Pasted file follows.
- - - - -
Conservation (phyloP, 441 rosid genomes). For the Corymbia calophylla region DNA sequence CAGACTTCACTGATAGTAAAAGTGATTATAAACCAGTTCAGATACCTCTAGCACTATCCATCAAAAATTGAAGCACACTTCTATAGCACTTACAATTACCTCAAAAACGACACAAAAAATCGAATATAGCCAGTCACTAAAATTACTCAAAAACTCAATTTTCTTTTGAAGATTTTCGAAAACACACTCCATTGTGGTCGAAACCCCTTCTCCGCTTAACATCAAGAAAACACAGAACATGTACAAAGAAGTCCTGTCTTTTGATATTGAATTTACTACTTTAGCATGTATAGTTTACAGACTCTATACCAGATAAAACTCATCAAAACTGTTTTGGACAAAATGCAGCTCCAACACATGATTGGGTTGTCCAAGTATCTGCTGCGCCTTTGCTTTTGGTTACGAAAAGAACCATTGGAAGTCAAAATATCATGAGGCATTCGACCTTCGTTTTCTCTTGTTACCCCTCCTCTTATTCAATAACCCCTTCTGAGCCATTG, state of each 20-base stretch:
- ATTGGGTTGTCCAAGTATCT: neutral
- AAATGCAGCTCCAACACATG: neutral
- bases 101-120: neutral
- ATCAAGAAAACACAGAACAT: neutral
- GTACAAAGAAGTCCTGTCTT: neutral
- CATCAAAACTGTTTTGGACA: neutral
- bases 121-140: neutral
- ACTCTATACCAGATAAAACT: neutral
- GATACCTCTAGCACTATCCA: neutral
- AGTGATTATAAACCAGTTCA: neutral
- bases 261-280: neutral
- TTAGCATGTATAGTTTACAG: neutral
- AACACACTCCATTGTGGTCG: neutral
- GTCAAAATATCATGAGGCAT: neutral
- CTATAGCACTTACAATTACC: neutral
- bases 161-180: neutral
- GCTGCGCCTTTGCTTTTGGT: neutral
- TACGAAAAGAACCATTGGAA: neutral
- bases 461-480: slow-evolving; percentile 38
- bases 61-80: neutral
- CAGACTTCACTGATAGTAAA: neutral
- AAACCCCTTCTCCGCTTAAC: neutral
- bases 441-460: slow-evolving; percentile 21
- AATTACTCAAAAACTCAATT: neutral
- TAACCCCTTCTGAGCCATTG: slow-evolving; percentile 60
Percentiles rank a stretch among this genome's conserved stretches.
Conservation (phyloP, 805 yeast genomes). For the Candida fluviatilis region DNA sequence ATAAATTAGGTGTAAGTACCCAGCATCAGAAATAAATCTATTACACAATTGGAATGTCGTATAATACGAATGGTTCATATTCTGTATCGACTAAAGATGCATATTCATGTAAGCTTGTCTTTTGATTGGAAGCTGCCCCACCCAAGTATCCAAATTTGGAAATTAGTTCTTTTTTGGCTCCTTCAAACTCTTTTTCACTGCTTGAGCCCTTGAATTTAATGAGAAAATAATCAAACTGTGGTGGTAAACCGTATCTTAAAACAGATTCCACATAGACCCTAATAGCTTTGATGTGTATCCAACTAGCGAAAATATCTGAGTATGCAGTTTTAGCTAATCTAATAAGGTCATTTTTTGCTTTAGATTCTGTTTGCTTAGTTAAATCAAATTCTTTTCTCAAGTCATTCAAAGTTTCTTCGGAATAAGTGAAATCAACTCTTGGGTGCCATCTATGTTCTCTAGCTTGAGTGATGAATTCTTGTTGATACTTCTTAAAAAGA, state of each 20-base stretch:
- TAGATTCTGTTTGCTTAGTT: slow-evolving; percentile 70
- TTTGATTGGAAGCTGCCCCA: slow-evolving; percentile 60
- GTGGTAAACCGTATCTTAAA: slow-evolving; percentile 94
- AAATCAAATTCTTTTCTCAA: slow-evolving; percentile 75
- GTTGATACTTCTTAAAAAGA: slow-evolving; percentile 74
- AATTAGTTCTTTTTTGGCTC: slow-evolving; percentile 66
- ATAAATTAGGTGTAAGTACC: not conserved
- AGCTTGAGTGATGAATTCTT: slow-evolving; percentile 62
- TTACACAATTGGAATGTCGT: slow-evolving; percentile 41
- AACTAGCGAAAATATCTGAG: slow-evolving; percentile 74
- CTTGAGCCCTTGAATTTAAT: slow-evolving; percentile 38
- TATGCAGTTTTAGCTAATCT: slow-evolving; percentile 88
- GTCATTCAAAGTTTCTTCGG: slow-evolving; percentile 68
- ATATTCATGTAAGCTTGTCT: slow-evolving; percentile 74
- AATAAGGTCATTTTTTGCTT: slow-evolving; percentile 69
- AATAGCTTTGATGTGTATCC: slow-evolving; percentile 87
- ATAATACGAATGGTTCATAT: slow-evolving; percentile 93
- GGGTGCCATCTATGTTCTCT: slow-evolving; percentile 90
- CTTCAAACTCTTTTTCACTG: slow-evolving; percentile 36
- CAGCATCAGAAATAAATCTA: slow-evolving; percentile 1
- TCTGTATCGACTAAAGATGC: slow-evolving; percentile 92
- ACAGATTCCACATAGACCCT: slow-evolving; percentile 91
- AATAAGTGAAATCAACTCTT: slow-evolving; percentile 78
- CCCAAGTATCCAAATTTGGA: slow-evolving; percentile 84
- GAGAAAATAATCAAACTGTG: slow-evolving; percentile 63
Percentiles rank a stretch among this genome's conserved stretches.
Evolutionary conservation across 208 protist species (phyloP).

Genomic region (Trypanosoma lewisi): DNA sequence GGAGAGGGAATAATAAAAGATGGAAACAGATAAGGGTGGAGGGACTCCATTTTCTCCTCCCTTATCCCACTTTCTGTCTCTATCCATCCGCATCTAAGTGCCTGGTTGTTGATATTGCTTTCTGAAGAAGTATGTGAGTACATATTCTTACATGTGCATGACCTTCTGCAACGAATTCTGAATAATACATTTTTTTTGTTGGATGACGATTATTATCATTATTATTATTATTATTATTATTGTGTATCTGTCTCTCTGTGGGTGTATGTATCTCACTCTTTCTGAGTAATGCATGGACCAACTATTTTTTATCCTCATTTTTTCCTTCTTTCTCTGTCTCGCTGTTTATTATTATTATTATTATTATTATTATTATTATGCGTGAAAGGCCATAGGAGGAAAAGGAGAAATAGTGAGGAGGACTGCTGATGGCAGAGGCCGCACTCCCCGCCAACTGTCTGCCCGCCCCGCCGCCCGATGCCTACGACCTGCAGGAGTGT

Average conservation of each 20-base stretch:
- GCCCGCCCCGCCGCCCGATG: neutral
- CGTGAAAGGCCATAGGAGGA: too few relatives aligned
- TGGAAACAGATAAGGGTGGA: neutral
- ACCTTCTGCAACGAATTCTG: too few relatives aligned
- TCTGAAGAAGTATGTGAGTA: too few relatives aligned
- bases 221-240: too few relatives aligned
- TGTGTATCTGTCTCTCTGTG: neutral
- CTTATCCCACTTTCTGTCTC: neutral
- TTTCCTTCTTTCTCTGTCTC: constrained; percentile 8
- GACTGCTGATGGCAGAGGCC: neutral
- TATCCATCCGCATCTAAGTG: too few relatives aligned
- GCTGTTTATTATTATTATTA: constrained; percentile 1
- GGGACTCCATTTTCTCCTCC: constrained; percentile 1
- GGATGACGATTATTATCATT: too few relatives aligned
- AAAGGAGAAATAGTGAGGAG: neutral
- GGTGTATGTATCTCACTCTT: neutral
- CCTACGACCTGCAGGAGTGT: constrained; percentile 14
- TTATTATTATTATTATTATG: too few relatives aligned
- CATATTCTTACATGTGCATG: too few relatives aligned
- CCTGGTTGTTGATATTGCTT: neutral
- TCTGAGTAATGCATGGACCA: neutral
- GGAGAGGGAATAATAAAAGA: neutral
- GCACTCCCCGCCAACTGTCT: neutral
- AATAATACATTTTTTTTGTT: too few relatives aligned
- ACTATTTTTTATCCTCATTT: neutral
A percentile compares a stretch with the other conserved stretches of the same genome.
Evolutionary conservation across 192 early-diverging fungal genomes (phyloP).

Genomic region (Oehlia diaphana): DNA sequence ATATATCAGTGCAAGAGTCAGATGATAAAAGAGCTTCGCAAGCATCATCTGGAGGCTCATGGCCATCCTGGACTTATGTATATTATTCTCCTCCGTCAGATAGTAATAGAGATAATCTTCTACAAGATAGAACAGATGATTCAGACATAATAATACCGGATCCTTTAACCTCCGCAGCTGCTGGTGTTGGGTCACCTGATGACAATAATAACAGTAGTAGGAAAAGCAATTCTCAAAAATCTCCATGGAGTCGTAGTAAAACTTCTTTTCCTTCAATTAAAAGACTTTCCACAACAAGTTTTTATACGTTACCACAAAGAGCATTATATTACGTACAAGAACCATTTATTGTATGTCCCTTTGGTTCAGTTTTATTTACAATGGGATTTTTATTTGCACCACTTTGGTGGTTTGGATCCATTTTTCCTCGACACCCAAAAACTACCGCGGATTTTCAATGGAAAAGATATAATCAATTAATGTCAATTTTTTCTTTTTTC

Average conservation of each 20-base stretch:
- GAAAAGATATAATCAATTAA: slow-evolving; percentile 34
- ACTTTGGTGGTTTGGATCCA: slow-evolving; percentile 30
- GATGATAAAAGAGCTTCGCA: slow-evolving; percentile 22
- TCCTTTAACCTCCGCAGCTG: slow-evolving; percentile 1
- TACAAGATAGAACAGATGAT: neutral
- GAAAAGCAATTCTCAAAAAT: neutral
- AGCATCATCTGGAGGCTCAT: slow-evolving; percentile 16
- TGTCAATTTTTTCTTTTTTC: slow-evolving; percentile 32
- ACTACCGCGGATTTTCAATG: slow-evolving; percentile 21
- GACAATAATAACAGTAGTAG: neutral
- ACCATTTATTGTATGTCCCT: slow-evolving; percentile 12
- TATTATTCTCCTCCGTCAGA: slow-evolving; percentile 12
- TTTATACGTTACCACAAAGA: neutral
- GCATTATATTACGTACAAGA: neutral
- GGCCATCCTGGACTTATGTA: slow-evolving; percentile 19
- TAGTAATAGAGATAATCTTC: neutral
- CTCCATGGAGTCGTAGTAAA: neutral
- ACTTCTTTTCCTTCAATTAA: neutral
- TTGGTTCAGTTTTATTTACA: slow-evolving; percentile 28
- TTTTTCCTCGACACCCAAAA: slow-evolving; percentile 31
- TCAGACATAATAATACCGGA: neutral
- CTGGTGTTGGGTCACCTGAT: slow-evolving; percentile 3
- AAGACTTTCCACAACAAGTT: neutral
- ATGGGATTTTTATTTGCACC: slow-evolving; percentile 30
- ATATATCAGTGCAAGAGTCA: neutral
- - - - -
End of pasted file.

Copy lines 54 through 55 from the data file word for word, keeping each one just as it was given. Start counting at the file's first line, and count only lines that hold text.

Percentiles rank a stretch among this genome's conserved stretches.
Evolutionary conservation across 208 protist species (phyloP).